But a mile of it was all we cared to do this day, as elevation gain makes the return trip strenuous. A good rule of thumb when hiking the trail is, however long it takes you to descend, allow twice that time for your return. Good day-hiking choices are the turnaround destinations called Mile-and-a-Half Resthouse, Three-Mile Resthouse and Indian Garden Resthouse, the last about 4.6 miles down the trail.
Back at the rim, we checked out the multi-level Kolb Studio, built in 1904 by brothers Emery and Ellsworth Kolb for photography. Located directly at the Bright Angel Trailhead, they photographed tourists embarking on mule trips. Since quality water wasn't available on the rim to develop their film, they had to hike down the Bright Angel Trail 4.5 miles to Indian Garden, a 3,060-foot, one-way descent. Here, they would develop the film and then head back up to the rim, often arriving in the nick of time to greet the mule train carrying their paying customers. The building now serves as a gift shop, book store and exhibit hall.
Nearby, we found the oldest structure on the rim, a cabin built in the 1890s and now incorporated into the Bright Angel Lodge. Its builder was William Owen "Bucky" O'Neill, Arizona's all-around guy -- author, miner, politician and judge. Volunteering to fight during the Spanish-American War, O'Neill served with Theodore Roosevelt's Rough Riders in Cuba, where he was killed by sniper fire in 1898.
The Colorado River has an elevation of only 2,400 feet at this point, but its canyon's South Rim rises to about 7,000, and is 20 to 30 degrees colder. The South Rim remains cool through spring, and it isn't uncommon for snow to fall into May. During April, the average daily temperature is 60, with the low at 32 degrees.
On our second morning, we drove east about 25 miles along the rim, all within the park's boundaries, to the Watchtower at Desert View. We found this to be one of Colter's most creative buildings. Opened in 1933, the 70-foot tower was patterned after Ancestral Puebloan watchtowers found in the Four Corners region. At 7,522 feet, the tower is the highest place on the South Rim. It affords 360-degree views, taking in not only the canyon and the Colorado River, but the Painted Desert, the San Francisco Peaks outside of Flagstaff and Navajo Mountain, 90 miles north in Utah.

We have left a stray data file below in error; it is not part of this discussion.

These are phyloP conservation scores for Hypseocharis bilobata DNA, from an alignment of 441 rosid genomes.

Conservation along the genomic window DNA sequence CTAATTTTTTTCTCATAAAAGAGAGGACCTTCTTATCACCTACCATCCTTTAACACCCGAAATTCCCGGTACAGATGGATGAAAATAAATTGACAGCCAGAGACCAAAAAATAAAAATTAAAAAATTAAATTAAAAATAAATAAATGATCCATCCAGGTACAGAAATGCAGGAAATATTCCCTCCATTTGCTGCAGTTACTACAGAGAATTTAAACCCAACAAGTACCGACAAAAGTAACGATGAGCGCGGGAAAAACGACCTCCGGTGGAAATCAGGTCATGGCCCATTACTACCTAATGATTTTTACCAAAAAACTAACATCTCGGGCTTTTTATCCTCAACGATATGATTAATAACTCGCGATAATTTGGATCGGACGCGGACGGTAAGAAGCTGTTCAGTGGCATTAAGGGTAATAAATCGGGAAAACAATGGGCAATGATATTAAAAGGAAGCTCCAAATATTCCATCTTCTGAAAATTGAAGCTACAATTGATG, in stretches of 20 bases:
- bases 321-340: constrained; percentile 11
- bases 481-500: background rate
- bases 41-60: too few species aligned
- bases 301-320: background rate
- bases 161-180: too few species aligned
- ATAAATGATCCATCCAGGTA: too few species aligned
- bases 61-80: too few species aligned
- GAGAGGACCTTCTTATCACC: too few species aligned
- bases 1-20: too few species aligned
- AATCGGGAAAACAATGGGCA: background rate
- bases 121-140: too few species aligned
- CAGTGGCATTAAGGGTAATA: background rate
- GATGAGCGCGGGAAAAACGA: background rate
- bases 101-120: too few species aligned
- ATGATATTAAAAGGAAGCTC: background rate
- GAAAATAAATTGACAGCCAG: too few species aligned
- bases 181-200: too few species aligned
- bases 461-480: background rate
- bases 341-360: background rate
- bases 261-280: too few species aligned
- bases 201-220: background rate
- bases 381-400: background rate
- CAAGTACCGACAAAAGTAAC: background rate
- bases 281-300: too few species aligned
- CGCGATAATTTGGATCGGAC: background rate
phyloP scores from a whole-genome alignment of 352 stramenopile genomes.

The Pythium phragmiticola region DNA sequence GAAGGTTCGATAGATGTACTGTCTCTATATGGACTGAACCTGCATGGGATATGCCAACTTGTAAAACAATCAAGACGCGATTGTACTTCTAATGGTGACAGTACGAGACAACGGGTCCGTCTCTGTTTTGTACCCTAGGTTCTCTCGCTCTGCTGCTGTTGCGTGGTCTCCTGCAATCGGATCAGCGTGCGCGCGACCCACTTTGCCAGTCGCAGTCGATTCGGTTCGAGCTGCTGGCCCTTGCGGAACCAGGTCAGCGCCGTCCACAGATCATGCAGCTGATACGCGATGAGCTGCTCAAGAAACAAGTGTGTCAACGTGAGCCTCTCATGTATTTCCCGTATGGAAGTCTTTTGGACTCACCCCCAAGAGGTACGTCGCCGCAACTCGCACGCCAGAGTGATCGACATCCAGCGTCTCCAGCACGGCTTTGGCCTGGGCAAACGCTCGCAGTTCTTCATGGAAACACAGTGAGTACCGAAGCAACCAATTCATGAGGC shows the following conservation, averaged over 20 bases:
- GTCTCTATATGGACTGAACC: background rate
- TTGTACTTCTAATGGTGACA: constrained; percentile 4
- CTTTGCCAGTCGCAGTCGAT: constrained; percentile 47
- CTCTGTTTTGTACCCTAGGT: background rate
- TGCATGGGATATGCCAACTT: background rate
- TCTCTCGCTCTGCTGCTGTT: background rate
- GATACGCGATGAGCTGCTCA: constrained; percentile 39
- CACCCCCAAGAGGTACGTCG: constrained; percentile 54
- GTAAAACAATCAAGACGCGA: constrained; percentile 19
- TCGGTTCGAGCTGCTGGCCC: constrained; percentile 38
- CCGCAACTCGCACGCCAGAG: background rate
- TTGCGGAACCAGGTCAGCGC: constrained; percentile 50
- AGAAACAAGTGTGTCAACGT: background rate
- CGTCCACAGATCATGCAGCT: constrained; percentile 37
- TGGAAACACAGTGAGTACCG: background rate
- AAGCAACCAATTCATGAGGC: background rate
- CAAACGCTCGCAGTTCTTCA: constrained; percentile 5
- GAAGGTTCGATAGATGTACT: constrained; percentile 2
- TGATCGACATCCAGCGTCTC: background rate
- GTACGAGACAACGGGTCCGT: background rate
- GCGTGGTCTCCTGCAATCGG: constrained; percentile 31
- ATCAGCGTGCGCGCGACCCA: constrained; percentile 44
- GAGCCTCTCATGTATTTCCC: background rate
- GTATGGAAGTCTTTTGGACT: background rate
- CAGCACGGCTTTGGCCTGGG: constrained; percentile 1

We headed up the narrow stone stairs to the first level called the Hopi Room. Its murals were painted by Hopi artist Fred Kabotie and depict important themes such as the Snake Legend, God of the Clouds and the Course of the Sun. The wall and ceiling decorations in the first and second galleries are copied from drawings and rock art found around the Southwest.
That afternoon, we walked less than one half mile along the Rim Trail from our cabin to the Hopi House. Completed on New Year's Day in 1905, just two weeks before the opening of El Tovar, it was built to sell Indian arts and crafts. Colter patterned it after traditional structures of the Oraibi village on the Hopi Reservation. The three-story stone-and-adobe building was constructed by Hopi craftsman and to this day offers top-notch Native American pottery, rugs and jewelry and a gallery featuring traditional and contemporary art. Just across the way was El Tovar Hotel, where we had dinner reservations. But thanks to a great tip from a fellow guest, we opted to forgo the delicious but expensive food of the celebrated dining room and ate in the lounge. Paneled in dark oak and overlooking the rim walk, in the early evenings it is surprisingly kid-friendly, and we saw most tables filled with families enjoying the relaxed atmosphere and quick service. Lots of variety was available; Charlotte and I shared a large Southwestern salad. She added chicken wings, while I completed my meal with a filling Italian bruschetta topped with artichoke.
We were content to wait until morning for our dessert, which mostly consisted of a walk along the rim for one more Grand Canyon sunrise before heading home. We did each have hot chocolate and a cranberry scone, but their true sweetness came from consuming them by the perfect light of a perfect morning on the South Rim.
Contact Deborah Wall at email@example.com.